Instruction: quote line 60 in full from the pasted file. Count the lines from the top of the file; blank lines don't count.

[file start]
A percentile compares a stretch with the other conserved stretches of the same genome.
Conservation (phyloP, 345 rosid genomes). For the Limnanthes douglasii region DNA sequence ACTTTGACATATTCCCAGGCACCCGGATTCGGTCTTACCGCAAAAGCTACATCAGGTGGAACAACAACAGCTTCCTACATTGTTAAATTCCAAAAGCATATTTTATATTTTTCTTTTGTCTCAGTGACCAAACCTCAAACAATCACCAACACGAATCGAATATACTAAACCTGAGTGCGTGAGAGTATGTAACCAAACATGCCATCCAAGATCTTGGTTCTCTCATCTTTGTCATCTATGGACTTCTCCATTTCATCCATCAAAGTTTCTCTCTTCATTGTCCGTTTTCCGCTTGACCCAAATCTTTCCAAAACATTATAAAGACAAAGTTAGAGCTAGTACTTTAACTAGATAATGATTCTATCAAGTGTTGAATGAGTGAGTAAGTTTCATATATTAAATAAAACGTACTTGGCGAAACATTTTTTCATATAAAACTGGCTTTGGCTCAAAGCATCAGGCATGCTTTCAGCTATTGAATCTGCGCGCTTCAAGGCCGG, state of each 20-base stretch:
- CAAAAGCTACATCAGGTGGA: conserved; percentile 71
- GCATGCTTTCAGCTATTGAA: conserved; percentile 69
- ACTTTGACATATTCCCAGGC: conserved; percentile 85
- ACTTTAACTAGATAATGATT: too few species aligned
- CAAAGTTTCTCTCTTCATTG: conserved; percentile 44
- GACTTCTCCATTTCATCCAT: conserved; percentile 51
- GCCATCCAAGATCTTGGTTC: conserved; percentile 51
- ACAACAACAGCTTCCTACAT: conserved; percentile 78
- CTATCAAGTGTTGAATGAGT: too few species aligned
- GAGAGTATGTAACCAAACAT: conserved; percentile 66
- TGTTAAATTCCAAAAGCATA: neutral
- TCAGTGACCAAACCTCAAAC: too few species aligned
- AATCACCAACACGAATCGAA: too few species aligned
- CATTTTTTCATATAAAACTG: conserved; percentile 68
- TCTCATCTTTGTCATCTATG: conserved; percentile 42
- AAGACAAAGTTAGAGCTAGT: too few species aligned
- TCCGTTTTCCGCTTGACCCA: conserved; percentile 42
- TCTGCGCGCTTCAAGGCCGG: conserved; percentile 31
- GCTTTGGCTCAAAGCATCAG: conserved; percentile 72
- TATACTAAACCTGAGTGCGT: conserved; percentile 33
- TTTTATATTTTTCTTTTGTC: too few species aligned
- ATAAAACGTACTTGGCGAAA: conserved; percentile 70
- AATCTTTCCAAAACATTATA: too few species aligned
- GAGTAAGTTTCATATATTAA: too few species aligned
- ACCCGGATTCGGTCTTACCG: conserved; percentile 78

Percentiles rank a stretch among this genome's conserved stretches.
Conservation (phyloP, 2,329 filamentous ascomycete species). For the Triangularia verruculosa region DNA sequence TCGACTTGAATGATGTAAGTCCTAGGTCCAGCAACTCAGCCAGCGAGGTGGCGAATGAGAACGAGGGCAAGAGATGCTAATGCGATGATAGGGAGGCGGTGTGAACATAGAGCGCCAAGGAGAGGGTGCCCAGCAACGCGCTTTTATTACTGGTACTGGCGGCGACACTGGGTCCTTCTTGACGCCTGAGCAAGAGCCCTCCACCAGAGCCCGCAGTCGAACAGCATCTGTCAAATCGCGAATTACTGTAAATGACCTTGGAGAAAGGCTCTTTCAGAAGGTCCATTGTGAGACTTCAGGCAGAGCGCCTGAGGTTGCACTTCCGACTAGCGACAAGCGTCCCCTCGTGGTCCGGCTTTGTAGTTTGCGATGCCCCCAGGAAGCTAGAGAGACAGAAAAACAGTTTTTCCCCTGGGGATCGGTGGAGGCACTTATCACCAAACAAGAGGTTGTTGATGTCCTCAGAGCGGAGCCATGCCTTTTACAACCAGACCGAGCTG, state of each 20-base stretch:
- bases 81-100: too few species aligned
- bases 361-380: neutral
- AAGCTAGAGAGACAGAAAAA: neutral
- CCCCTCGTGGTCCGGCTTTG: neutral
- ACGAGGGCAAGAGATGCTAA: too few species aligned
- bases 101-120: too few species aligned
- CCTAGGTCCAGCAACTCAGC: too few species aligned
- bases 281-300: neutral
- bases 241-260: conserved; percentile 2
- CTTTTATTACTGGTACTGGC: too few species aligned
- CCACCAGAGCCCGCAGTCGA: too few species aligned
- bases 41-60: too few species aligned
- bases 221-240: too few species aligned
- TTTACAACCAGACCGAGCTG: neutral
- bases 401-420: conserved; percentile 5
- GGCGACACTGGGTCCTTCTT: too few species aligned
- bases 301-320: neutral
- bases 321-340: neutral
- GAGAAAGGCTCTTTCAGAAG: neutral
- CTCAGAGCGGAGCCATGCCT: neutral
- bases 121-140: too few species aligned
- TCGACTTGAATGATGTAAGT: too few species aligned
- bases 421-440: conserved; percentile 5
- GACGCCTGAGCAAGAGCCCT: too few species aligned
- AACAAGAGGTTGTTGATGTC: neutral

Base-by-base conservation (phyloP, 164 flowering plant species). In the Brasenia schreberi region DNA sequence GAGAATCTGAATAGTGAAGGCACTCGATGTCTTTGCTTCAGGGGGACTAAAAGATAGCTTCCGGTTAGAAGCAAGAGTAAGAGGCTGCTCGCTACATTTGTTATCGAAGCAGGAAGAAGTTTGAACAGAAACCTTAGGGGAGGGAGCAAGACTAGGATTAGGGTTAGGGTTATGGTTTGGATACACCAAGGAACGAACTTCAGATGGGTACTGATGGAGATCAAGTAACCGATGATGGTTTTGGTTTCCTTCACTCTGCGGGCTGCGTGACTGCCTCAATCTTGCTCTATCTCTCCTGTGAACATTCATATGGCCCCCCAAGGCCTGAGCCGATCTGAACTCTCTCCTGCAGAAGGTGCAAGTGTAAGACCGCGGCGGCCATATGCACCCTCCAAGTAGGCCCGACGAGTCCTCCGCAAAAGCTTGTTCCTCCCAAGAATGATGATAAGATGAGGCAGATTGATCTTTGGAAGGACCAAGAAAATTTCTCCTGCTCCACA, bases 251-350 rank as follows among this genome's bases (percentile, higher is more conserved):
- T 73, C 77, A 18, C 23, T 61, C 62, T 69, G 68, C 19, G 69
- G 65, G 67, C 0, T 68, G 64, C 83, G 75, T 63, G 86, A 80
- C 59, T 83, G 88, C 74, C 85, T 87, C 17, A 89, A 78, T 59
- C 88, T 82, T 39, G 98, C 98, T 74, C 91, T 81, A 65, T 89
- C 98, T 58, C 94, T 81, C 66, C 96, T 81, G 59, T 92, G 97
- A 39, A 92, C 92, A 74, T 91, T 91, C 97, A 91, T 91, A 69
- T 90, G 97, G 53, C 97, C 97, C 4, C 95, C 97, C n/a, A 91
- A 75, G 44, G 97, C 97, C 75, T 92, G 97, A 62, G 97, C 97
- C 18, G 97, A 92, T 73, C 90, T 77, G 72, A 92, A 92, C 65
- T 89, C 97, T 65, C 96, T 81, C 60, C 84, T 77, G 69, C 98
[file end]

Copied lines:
- C 98, T 58, C 94, T 81, C 66, C 96, T 81, G 59, T 92, G 97